I’ve always been lucky enough to be surrounded by talented people, people who are exceptional at what they do. But suddenly, talent isn’t enough. Suddenly, I’m surrounded by people who are truly passionate about what they do, and who do it all the time – not because they want to, but because they have to. Its become an inherent part of who they are. Reading history, sketching theatres, transforming the sound of shuffling cards into celluloid. And I panic, because instead of writing, I’m wandering around the streets of London, running my fingers over the spines of all the books I’ve always dreamed of, sniffing pots of lavender at farmer’s markets, gulping coffee and inhalingexhaling nicotine on cobbled streets, discussing love, lust, and life with a portugal, biting into fresh homegrown peaches, sitting on benches and listening to live renditions of “wonderwall”, sipping wine at almost-midnight on cold wet grass, shots of ‘jolly rancher vodka’ into a happily stuffed stomach, sitting on windowsills stretching bare cold toes and laughing with a g-man, playing poker with the only people that get along – and before I know it, I haven’t written anything new in almost a month, and I find myself changing the subject or busily rummaging through my bag for a lighter whenever someone asks me what I last wrote.
But after failed attempts at too much coffee, and waking up at 4-ish am, I realize I’m doing something more important than putting pen to paper, or letting my fingers skim over a keyboard. I’m having conversations on politics, love, religion, literature, human rights, art, war, poetry and peace on a daily basis. I’m listening to music I’d never listened to before. Im walking and making decisions on my own, the kind I’d be wary or worried about before. I’m working for a relationship, for a person, like I never ever have before and while it’s exhausting, I can still say at the end of a tired blister-footed day, that its worth it, he’s worth it. Im meeting people and getting entangled in cultures Id never have imagined having in such close proximity; New York City divided by a thin big-eared wall, Venezuela a door away, the blissful comfort of Mumbai as soon as I open my door, Iran a few stairs down, Portugal a cigarette smoke, british slang and a coffee cup away.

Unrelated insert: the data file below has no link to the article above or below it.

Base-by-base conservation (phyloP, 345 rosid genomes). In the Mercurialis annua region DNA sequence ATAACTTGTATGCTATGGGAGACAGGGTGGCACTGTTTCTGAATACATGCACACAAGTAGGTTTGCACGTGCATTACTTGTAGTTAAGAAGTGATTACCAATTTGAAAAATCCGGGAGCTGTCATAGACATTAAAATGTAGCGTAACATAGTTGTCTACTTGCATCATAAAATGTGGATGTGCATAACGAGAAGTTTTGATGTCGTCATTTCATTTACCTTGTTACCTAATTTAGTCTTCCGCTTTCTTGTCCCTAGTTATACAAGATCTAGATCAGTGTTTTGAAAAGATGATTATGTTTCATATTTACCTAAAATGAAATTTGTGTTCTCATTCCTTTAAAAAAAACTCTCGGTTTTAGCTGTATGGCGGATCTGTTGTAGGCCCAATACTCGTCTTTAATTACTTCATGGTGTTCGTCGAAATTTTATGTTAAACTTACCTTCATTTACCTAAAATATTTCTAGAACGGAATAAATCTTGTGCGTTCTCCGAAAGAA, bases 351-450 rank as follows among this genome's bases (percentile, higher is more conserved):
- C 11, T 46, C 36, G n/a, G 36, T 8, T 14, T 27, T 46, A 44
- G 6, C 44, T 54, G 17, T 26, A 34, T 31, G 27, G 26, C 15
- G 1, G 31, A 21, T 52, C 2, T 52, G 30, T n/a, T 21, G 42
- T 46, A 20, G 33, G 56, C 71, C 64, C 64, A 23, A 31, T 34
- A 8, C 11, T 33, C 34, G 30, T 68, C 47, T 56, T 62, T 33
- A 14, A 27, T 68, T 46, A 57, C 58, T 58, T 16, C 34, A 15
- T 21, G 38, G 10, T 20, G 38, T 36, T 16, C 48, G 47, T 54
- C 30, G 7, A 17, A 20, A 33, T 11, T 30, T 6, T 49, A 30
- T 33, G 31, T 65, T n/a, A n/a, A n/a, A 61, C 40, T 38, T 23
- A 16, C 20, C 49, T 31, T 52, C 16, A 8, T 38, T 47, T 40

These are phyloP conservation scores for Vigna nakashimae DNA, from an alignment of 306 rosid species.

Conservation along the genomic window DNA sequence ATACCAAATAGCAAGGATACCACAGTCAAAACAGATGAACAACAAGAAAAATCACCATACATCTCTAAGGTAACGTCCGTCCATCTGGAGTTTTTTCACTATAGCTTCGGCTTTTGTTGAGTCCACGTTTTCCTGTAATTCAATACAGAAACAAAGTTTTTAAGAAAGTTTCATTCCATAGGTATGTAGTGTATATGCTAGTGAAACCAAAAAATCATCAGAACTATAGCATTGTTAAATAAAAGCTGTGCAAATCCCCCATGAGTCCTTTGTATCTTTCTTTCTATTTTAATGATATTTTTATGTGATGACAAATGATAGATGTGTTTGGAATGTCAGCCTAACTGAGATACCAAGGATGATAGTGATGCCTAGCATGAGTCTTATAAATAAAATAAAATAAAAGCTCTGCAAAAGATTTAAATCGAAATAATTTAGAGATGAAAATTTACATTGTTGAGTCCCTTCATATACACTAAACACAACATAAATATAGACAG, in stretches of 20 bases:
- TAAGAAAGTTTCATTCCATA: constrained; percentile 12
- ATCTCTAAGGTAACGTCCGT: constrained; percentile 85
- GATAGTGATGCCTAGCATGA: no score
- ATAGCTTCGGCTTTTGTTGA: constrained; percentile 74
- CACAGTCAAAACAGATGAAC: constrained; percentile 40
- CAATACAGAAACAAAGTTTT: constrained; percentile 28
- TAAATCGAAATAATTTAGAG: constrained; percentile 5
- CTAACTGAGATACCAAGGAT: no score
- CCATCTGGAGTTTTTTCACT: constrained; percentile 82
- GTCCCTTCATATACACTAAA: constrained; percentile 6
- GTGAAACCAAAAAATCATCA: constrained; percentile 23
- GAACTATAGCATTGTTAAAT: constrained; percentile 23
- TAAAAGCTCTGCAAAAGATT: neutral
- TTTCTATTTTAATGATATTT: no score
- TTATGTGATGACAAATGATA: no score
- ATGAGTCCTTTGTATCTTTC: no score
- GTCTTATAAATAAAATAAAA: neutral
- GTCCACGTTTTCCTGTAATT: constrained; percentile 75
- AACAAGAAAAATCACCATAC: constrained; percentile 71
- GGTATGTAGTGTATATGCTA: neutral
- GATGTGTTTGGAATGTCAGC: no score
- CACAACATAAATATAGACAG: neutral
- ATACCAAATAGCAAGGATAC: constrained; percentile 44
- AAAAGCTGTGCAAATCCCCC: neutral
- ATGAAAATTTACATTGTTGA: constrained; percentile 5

I find myself saying to a flatmate, after hours spent walking in cloudy sunlight, “I want to go home”, and he tuts sympathetically and murmurs something about Bombay or Abu Dhabi, and I look at him baffled, and say, “No, home. Our home” – The home we’ve all made together, the home that smells of menthols and gauloises, of mulled wine and vanilla, of columbian coffee brewing in the mornings, of spicy curries simmering in the evenings, the home littered with what an artist friend described as “happy plates”, with empty and beautiful green and red wine bottles with fake daisies stuffed in, when i feel like playing hostess, the home where we all gather in our bustling and busy kitchen to cook, gossip, play poker, or just lean against the windows to stare at autumn foliage or the opposite window with the bizarre wooden sculpture.
I may not be making literature but Im making a home and a family instead.